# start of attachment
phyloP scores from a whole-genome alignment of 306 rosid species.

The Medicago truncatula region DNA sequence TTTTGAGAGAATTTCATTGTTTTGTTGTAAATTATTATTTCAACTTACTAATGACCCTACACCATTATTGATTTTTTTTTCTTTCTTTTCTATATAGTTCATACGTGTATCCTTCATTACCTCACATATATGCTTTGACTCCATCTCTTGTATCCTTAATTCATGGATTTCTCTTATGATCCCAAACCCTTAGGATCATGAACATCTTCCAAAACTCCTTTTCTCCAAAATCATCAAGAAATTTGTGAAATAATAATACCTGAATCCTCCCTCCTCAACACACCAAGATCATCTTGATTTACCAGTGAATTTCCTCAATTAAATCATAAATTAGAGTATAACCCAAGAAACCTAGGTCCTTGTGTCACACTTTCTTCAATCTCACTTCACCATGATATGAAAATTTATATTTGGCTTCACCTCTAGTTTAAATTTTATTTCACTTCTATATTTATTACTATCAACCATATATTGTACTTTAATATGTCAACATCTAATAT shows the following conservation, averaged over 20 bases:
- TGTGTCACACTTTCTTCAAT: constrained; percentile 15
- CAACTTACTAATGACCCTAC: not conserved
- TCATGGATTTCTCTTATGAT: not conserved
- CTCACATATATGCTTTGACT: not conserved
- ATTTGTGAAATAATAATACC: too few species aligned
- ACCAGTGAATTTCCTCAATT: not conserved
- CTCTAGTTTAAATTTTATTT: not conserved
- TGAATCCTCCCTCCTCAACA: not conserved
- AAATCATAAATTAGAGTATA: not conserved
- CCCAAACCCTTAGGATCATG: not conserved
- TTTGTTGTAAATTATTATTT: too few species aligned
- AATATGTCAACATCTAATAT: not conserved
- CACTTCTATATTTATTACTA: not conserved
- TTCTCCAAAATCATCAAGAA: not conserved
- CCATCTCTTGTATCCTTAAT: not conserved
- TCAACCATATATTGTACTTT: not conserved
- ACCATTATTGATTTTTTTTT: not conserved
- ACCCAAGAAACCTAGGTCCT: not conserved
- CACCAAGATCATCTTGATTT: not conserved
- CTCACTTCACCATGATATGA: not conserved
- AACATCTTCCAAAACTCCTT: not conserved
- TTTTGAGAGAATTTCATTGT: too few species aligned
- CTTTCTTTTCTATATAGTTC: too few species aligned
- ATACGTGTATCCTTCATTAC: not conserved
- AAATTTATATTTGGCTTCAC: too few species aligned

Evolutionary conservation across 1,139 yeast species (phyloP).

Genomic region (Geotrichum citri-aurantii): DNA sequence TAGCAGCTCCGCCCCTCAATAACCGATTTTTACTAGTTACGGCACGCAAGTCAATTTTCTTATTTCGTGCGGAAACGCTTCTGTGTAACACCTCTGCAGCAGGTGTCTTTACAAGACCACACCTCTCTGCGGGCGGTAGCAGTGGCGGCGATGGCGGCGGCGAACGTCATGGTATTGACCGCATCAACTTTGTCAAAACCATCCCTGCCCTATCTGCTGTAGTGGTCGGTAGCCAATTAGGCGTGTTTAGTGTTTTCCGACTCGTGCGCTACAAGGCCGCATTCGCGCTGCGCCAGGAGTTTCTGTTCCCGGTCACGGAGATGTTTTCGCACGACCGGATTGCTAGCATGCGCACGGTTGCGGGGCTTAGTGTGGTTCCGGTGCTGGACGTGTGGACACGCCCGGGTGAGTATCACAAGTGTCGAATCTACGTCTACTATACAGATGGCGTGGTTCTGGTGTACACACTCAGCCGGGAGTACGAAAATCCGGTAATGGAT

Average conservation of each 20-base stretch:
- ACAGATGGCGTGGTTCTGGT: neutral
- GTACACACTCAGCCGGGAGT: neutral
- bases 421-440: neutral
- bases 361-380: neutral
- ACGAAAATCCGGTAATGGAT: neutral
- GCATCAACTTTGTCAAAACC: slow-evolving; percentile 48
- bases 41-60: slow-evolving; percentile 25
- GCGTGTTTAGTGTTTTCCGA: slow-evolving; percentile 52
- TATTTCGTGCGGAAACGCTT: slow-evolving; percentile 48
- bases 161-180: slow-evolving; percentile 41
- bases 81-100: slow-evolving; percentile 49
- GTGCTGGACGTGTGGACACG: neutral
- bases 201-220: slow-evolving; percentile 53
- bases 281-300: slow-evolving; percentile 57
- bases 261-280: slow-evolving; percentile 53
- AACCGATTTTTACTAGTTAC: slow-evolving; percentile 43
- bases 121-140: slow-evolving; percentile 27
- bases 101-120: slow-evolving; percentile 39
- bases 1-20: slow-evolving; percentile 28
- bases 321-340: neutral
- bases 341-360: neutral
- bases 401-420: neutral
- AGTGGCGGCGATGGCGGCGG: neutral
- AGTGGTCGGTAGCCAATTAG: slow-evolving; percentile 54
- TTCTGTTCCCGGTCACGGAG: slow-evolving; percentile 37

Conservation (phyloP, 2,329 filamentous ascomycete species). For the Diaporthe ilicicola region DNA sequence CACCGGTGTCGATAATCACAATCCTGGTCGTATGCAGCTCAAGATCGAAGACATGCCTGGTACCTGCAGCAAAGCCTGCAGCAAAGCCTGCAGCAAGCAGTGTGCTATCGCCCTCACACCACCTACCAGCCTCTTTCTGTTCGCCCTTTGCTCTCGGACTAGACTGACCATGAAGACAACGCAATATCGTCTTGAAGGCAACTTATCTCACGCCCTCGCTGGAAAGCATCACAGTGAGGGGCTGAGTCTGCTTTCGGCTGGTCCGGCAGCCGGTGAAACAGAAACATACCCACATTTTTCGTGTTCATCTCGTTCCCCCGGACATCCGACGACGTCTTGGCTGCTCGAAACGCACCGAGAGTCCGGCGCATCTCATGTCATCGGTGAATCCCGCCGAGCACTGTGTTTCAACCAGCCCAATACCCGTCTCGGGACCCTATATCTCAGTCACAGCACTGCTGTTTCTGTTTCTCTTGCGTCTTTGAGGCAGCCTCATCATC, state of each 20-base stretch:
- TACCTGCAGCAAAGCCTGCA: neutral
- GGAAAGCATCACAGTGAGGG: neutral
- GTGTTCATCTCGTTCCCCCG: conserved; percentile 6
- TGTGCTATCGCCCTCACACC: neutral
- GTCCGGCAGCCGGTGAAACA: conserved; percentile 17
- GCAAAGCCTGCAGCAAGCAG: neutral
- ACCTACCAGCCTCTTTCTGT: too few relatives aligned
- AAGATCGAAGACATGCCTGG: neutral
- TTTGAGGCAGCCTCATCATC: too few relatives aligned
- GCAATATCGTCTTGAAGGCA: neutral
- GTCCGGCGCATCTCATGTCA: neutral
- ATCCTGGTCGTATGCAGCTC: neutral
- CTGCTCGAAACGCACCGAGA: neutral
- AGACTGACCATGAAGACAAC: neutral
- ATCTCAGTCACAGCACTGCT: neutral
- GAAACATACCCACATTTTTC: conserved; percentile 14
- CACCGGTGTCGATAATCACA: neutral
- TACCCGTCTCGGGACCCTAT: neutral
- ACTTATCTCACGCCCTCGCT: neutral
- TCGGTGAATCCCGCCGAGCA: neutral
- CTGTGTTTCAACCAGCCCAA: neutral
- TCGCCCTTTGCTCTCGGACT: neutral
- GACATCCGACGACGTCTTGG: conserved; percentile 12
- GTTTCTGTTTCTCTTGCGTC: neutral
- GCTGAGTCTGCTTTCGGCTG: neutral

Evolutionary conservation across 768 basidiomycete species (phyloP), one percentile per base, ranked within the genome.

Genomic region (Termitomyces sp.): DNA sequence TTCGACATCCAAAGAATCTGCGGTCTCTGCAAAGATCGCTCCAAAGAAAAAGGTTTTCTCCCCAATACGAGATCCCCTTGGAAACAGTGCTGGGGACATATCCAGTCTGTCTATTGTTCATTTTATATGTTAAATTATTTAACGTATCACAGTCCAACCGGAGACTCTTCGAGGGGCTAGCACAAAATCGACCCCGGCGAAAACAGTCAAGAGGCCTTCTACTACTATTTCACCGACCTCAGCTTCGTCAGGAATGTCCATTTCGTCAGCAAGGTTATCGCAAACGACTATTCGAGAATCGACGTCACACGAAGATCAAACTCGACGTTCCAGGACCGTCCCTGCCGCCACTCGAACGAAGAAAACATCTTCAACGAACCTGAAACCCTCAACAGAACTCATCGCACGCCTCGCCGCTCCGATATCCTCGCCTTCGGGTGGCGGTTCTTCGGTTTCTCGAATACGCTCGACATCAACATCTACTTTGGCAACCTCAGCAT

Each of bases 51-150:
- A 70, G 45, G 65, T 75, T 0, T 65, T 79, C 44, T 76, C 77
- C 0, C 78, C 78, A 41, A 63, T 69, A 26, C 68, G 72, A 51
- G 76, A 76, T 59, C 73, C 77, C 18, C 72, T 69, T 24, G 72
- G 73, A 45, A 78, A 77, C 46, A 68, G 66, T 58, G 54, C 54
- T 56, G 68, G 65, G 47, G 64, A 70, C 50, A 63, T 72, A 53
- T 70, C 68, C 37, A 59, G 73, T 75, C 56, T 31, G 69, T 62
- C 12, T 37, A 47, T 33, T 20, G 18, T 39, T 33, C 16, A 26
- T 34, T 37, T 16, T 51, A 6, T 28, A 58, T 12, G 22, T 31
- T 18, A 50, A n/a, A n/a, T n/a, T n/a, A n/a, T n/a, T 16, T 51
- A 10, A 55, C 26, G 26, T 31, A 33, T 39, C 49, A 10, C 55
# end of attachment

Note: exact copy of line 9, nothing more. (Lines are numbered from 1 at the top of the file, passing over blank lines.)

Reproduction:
- CTCTAGTTTAAATTTTATTT: not conserved